Prevalence of insufficient sleep and its associated factors among working adults in Malaysia

Chan, Caryn Mei Hsien and Siau, Ching Sin and Wong, Jyh Eiin and Wee, Lei Hum and Jamil, Nor Aini and Hoe, Victor Chee Wai (2021) Prevalence of insufficient sleep and its associated factors among working adults in Malaysia. Nature and Science and Sleep, 13. pp. 1109-1116. ISSN 1179-1608, DOI

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Introduction: Given the scarcity of data on sleep insufficiency in developing countries and its emerging importance in public health, this study aims to provide the prevalence and factors associated with insufficient sleep among working Malaysian adults. Materials and Methods: A total of 11,356 working adults (>18 years) were recruited from a cross-sectional online health and work survey. Sleep duration was self-reported and was categorised as insufficient sleep (<7 h) and sufficient sleep (>7 h) based on the National Sleep Guidelines' daily sleep time recommendation for adults. The 10-item Kessler scale was used to assess psychological distress levels (cutoff score >20). Bivariate and multi variable regression analyses were performed to examine the factors associated with insufficient sleep. Results: The mean age of the participants was 35.7 years (standard deviation, SD +/- 9.2). There were more female (n=6613; 58.2%) respondents. The mean sleep duration was 6.49 h (SD +/- 1.10). A total of 6212 individuals (54.7%) reported getting <7 h of sleep daily. After adjusting for gender, marital status and educational attainment, older age (odds ratio, OR=2.22, 95% confidence interval, 95% CI: 1.72-2.86), ever smoking (OR=1.38, 95% CI: 1.25-1.53), and high psychological distress (OR=1.33, 95% CI: 1.17-1.53) were found to be associated with insufficient sleep. Factors associated with sleep duration of <7 h per night included having children (OR=1.35, 95% CI: 1.21-1.50), lifestyle factors (OR=1.38, 95% CI: 1.25-1.53), poor sleeping conditions (OR=1.21, 95% CI: 1.07-1.36), and mental health issues (OR=1.32, 95% CI: 1.12-1.54). Discussion and Conclusion: More than half of the participants reported sleep insufficiency. Older age, ever smoking, and high levels of psychological distress were significantly associated with insufficient sleep. Our findings recognise sleep as an emerging public health issue. Smoking cessation programmes and addressing high psychological distress may be beneficial to improve sleep.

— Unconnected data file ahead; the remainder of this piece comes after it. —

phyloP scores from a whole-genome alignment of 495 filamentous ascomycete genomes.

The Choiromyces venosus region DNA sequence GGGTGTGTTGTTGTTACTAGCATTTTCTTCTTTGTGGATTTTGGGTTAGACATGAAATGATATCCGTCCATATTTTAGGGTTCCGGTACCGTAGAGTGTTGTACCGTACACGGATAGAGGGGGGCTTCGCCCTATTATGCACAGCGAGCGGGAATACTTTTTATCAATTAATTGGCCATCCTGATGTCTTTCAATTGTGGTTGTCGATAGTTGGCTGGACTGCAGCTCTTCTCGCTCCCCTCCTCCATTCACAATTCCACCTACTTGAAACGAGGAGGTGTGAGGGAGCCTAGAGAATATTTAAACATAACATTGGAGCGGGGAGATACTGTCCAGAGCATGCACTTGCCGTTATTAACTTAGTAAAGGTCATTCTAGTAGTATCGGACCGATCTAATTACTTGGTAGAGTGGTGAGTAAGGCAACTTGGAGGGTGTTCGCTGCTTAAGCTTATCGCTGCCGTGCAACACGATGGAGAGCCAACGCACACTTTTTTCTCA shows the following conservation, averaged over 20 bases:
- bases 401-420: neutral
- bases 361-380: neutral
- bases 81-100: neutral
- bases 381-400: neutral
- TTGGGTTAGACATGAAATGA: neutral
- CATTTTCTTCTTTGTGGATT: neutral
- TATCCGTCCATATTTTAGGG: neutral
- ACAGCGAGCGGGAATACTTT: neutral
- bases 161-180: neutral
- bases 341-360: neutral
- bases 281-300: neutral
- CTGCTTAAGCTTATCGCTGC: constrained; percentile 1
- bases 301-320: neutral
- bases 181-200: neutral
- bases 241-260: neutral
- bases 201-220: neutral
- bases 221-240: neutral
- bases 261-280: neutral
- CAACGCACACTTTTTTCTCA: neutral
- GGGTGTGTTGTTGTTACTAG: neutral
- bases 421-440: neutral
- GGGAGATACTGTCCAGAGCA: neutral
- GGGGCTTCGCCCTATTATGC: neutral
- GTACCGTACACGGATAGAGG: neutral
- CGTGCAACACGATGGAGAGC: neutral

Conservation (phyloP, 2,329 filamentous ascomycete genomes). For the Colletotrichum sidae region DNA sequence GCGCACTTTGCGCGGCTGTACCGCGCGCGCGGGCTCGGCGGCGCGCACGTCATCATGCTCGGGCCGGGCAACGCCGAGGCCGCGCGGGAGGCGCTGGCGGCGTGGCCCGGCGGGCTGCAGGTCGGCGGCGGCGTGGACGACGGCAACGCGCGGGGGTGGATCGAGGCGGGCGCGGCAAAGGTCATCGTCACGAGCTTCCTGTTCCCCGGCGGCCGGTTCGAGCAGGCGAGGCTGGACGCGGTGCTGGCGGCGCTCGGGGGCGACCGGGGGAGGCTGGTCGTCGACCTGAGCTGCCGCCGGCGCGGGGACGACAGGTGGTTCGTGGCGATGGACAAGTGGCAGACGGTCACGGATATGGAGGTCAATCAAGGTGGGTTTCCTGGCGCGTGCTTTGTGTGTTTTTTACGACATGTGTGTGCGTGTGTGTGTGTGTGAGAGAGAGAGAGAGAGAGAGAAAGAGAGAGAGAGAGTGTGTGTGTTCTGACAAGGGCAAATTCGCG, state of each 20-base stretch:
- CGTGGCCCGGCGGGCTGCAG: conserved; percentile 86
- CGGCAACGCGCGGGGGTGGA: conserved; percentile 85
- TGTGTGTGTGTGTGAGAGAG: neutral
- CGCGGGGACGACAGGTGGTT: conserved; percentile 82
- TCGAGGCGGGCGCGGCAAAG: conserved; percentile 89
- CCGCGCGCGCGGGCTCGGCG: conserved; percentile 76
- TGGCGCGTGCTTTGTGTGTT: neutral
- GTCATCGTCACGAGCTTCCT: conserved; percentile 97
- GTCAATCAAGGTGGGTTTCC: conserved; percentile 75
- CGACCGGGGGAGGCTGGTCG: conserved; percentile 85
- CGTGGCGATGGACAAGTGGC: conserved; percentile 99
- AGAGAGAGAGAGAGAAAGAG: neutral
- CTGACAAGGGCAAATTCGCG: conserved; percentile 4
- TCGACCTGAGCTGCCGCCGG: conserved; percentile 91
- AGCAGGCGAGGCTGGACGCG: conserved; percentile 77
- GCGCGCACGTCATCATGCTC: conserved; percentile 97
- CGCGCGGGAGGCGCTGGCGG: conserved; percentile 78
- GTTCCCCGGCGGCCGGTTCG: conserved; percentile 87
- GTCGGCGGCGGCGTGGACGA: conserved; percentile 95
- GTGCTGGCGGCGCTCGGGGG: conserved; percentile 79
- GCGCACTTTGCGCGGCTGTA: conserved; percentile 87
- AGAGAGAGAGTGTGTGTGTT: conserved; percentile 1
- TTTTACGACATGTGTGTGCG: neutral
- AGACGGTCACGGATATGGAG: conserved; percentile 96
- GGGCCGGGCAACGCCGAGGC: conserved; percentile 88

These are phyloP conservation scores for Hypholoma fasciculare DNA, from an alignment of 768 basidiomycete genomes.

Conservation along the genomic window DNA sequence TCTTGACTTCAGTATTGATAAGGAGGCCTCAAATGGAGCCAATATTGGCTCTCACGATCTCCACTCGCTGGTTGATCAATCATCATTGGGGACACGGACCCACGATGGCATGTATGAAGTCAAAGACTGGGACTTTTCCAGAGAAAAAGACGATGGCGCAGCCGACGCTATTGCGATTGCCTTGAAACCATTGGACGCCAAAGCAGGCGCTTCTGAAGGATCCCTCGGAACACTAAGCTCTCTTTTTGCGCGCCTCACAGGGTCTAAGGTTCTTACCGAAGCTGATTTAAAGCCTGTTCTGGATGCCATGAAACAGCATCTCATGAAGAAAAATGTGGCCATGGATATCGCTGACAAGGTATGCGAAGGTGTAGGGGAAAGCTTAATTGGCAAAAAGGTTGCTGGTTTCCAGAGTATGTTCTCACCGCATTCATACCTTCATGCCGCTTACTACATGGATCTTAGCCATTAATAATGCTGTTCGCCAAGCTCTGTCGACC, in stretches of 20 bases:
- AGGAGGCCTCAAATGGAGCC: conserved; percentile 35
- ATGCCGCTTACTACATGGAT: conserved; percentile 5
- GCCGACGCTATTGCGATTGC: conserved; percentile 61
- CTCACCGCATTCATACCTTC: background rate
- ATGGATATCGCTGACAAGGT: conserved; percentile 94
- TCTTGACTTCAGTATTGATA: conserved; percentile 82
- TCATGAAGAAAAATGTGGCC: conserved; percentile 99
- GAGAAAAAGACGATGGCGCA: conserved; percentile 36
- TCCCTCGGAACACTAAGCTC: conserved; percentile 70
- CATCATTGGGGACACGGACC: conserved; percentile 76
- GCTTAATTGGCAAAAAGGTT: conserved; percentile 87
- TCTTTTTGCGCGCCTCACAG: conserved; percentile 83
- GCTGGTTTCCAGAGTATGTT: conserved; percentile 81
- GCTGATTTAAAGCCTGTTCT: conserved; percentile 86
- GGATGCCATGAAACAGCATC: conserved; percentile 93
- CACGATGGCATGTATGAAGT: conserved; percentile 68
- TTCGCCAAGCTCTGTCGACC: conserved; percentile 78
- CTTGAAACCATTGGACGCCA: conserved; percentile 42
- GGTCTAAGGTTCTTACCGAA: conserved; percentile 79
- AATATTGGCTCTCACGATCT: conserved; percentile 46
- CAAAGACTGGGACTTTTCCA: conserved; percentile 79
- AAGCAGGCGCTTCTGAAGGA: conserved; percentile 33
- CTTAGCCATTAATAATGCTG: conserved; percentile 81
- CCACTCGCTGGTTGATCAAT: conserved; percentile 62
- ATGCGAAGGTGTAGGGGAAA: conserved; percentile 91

Item Type: Article
Funders: Universiti Kebangsaan Malaysia (NN-2018-168), Universiti Kebangsaan Malaysia (NN-2018-148)
Uncontrolled Keywords: Sleep; Sleep deprivation; Adults; ageing; Psychological distress; Smoking; Malaysia
Subjects: R Medicine > R Medicine (General)
Divisions: Faculty of Medicine
Depositing User: Ms Zaharah Ramly
Date Deposited: 10 Aug 2022 02:35
Last Modified: 10 Aug 2022 02:35

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